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April 15, 2008

More War Tax Rumblings

Ah, tax day.

Two weeks ago, I wrote a story about war tax resistance in Vermont. After the fact, one of the people quoted in the story emailed to express disappointment with both its tone and content. Too dismissive of war-tax resisters, the person wrote, and not enough praise for the power of war-tax resistance movements.

Well, OK. Here's some more information about war tax resistance that I didn't have room for:

* Henry David Thoreau was one of the first war-tax resisters in the history of the U.S.— he refused to pay taxes in support of the Mexican American War.

* Bob Bady and Robert Riversong, both of whom appeared in my story, were involved with an epic war-tax-resistance struggle against the IRS — in Massachusetts, in the late 1980s. The struggle has been chronicled in the film An Act of Conscience.

* On March 13 of this year, 32 war-tax resisters were arrested outside IRS headquarters.

* In addition to the Code Pink war-tax boycott mentioned in my story, the New York City-based War Resisters League has sponsored its own war-tax boycott. Out of several dozens names on the petition, I count five Vermonters.

* While reporting my story on war-tax resistance, I spoke with two well-known Vermonters who have had some connection with the movement over the years. Peter Schumann, patriarch of Glover-based Bread & and Puppet Theater, told me that, while he doesn't refuse to pay taxes, he has made woodcuts for the War Resisters League. And Joseph Gainza, field director of the American Friends Service Committee's Montpelier office, said he withheld some of his taxes during the Reagan wars in Central America — before, that is, his employer started withholding wages.

* Oh, and earlier this week, I received an email from Peter Moss, a House candidate from Franklin county. Moss attached public testimony on taxation he gave before the House Ways and Means Committee on March 13. One of Moss' ideas? We should, he suggests, turn the Department of Defense (DOD) into the Department of Corporate Profit Defense (DCPD).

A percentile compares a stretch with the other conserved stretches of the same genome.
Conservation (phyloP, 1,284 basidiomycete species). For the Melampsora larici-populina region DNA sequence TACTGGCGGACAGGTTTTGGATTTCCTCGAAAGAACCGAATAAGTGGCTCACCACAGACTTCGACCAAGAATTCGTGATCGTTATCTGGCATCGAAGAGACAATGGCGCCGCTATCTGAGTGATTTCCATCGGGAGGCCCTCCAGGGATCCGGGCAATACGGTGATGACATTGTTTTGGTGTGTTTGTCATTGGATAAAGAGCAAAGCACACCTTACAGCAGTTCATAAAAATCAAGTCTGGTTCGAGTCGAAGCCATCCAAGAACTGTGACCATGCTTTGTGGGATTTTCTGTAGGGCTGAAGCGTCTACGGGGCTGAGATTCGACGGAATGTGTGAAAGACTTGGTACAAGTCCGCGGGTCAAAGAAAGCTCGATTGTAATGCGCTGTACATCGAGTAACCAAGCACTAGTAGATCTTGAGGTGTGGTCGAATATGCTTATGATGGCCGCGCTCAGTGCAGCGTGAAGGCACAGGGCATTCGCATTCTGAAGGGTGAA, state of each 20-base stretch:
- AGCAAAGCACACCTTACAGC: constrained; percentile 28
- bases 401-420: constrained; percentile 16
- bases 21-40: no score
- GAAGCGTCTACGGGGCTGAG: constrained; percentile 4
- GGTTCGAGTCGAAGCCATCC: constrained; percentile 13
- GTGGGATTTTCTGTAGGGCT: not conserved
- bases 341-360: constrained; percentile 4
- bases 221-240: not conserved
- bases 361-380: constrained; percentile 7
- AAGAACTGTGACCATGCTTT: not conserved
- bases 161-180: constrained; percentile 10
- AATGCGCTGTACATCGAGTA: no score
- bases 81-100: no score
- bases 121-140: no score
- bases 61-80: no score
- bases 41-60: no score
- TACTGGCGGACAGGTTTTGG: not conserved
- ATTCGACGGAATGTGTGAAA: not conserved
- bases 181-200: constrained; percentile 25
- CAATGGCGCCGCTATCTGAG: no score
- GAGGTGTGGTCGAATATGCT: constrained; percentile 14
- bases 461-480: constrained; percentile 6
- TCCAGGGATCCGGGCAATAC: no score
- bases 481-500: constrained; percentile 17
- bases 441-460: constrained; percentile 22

Since I was the interviewee who complained about the tone of Mike's article, let me respond:

He states my objection as "Too dismissive of war-tax resisters...and not enough praise for the power of war-tax resistance movements."

While it's important not to mis-characterize such a movement (such as comparing acts of conscience to "garden variety tax evaders"), it's also important not to either minimize or exaggerate its impact.

The effect of the long-standing American tradition of resisting taxation for war has been limited only by the relatively small number of people who have been willing to take a principled public stand against injustice, and the willingness of resisters to capitulate to the IRS when push comes to shove or not sufficiently alter their personal economy to one that is neither taxable nor supports our consumer-driven empire.

In spite of this, however, there have been times (such as during the Vietnam War) when the war-tax resistance movement has impacted foreign policy. And since the IRS admits that there are at least 10,000 conscientious tax refusers, the actual numbers must be many times that.